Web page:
There is currently diversity in practice for the accounting of deferred tax on transactions that involve the recognition of an asset and a liability with a single tax treatment related to both. For example:
- in many jurisdictions, there is one tax deduction for a lease involving the recognition of a right-of-use asset and corresponding lease liability under IFRS 16 Leases1; or
- in some jurisdictions, there may be one tax deduction on a cash basis for a decommissioning expenditure which is recognised as a decommissioning provision and a corresponding adjustment to the cost of property, plant and equipment2.
This diversity – and the potential implications now that IFRS 16 is effective – have prompted the International Accounting Standards Board (the Board) to propose a narrow-scope amendment to the application of the initial recognition exemption in IAS 12 Income Taxes.
The proposed amendments would result in the tax accounting better reflecting the economics of the transaction in which the asset and the liability are integrally linked.
Diversity in application of IAS 12’s initial recognition exemption
- applies the initial recognition exemption (IRE) separately to the lease asset and lease liability and recognises the tax impacts in profit or loss when they are incurred – i.e. does not reflect the future tax impacts of leases (Approach 1); or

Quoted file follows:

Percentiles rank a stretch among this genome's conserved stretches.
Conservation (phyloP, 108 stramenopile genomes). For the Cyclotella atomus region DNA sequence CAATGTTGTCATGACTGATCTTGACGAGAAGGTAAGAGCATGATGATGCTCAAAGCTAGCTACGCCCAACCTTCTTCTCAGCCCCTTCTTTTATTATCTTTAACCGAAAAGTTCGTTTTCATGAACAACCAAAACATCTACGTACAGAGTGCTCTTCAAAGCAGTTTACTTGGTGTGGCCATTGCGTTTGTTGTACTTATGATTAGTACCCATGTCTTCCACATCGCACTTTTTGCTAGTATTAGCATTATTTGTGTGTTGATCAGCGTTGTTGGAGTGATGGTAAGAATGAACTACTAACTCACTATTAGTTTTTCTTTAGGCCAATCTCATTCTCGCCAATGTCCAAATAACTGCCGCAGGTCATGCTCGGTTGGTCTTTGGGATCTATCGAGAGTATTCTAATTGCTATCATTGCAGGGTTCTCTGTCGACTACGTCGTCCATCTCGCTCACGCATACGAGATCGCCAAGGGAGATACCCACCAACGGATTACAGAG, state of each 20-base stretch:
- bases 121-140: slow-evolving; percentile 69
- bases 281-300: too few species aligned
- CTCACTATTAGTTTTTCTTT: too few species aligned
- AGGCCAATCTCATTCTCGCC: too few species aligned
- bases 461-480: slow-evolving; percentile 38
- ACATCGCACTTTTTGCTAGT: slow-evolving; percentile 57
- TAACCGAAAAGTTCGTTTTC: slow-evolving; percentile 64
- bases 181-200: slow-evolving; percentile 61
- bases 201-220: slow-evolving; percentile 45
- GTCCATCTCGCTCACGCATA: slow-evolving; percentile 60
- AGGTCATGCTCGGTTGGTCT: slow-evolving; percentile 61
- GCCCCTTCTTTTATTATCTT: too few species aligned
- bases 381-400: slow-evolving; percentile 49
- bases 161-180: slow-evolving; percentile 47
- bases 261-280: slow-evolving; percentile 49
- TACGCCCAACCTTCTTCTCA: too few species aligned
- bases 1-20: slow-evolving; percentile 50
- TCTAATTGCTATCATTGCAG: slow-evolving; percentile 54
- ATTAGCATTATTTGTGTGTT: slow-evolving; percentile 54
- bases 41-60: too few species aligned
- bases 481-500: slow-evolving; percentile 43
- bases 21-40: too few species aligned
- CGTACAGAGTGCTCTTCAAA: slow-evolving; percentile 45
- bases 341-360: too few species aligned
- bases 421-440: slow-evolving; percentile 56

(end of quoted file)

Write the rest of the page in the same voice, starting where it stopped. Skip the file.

- reflects the future tax impacts of leases and recognises deferred tax (Approach 2). When recognising deferred tax a company may have assessed the lease asset and lease liability together as a single or ‘integrally linked’ transaction and assessed the net temporary difference.
In essence, some companies reflect the future tax impacts of leases in their financial statements, whilst others do not. This existing diversity reduces comparability between companies and impairs the usefulness of the information for users of the financial statements.
Narrow-scope amendment to IRE proposed
The Board is proposing to limit the application of the IRE. This means that the IRE would not apply when a company recognises equal amounts of deferred tax assets and liabilities from a single transaction. More specifically, a company would not apply the IRE on initial recognition of a lease (or a decommissioning liability and its corresponding asset). Instead, it would generally recognise deferred tax on the temporary differences that arise on initial recognition.
Effective tax rate may change
The potential impact of the proposed amendments depends upon a company’s current approach to deferred tax accounting for a lease asset and lease liability. If it recognises deferred tax as it recovers (or settles) the associated lease asset and liability – as set out in Approach 2 above – then the impact in the primary financial statements is unlikely to be significant, although disclosures could be affected. However, for a company that follows Approach 1 and applies the IRE to lease assets and liabilities separately, recognising deferred tax could result in an increase in assets and liabilities and a change in the effective tax rate.
Our worked example (PDF 880 KB) illustrates how the proposed amendments would apply in practice and the effect on the effective tax rate. As illustrated below, the effective tax rate under the proposed amendments – i.e. where deferred tax is recognised on the lease asset and liability – will be less volatile and reflect the economics of the lease more closely.
Have your say
Read our comment letter in response to these proposals.
1 IFRS 16 is effective for annual periods beginning on or after 1 January 2019.
2 The proposed amendments have been explained using leases as an example; they would also apply to the recognition of decommissioning liabilities and corresponding adjustment to the asset.